Backing-up a web site’s database is considered a common sense. We all know that, yet we often forget about it.
Some people are so fortunate that they never ever lost their database. Lucky for them.
What is Backup2Mail?
Backup2Mail is mini PHP application that creates regular backups of your MySQL database and sends it to configurable e-mail address. The whole process is scheduled with a help of Cron, a Unix program that runs programs at scheduled times.
Where to send your backups?
It is suggested to create a separate e-mail account, i.e. email@example.com, which will be accessed via web mail if needed.
Gmail is great option due to its storage capacities, but in case you have overly sensitive data, you’d probably want to store backups on a server under your control.
Note: If you have really big database and you download it every day (or few times a day), your mailbox could quickly exceed the quota limit!
Web server requirements
- PHP 4.1+
- SSH access to your web server,
or Cron Jobs interface (Unix/Linux),
or Scheduled Tasks interface (Win)
Install and setup (with SSH)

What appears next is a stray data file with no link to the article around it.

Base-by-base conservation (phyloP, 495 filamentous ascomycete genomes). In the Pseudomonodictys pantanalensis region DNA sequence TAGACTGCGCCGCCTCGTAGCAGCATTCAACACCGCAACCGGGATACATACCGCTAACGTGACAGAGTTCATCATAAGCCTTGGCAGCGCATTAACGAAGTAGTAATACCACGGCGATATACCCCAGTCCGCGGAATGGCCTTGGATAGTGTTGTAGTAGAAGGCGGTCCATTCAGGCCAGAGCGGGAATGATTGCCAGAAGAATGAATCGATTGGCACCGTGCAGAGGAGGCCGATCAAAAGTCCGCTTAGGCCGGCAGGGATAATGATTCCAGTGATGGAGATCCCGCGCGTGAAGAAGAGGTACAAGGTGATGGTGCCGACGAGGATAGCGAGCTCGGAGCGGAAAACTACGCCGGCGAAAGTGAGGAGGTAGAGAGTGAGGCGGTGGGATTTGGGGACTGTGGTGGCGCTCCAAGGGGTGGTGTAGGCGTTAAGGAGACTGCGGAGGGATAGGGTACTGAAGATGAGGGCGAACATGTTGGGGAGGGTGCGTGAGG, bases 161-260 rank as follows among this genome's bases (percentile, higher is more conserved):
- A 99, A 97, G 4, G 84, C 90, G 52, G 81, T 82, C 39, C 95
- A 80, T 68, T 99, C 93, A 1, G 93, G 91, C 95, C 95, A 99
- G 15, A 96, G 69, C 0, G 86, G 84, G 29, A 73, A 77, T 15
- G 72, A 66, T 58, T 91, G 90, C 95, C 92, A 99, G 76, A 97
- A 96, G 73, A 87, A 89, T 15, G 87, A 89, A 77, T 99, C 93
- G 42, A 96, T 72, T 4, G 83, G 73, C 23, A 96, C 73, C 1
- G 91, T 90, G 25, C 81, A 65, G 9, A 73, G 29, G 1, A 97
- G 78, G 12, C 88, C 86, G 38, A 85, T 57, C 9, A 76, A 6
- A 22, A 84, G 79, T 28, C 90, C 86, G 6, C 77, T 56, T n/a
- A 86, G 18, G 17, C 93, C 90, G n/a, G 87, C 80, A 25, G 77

- Open “index.php” in you text-editor and change settings. If you’re not sure about something, leave the default values. Database settings, full path to script and your e-mail are required.
- Upload folder in your public web folder to test it. Open the file in your browser. If you see the black page with green letters and there’s no errors, you can proceed.
- Open “.htaccess” file provided in the package and remove “#” from the first line to enable script protection. If you lost this file, simply create new .htaccess file, add “deny from all” (without quotes) and save it.
- Connect with SSH to your server, type
crontab -e(to edit Cron schedule table) and the text editor should show up.
- Add the following line:
0 0 * * * php /home/your_account/backup2mail/index.php >/dev/null 2>&1
Numbers and asterisks are the interval part, see the cheat sheet below.
php /home/your_account/backup2mail/index.phpmeans that PHP will execute the script, and
>/dev/null 2>&1tells Cron not to send output to e-mail specified in the first line of Cron configuration file.
Replace “your_account” with your account username, and adjust the interval (the above is everyday at midnight).
Interval cheat sheet
* * * * * every minute 0 0 * * * every day at midnight 0 5 * * * every day at five o'clock in the morning
(11 = 11AM, 23 = 11PM)
0 0 * * 0 every Sunday at midnight
(0 = Sunday, 1 = Monday, ...)
Control + Xto close the file, type Yto save changes, press Enterto confirm.
crontab -lto check if everything is set properly. If it is, exit command line.
- Wait for the first backup to arrive in your mailbox.
- If you received the backup file, you're done. Buy yourself something nice!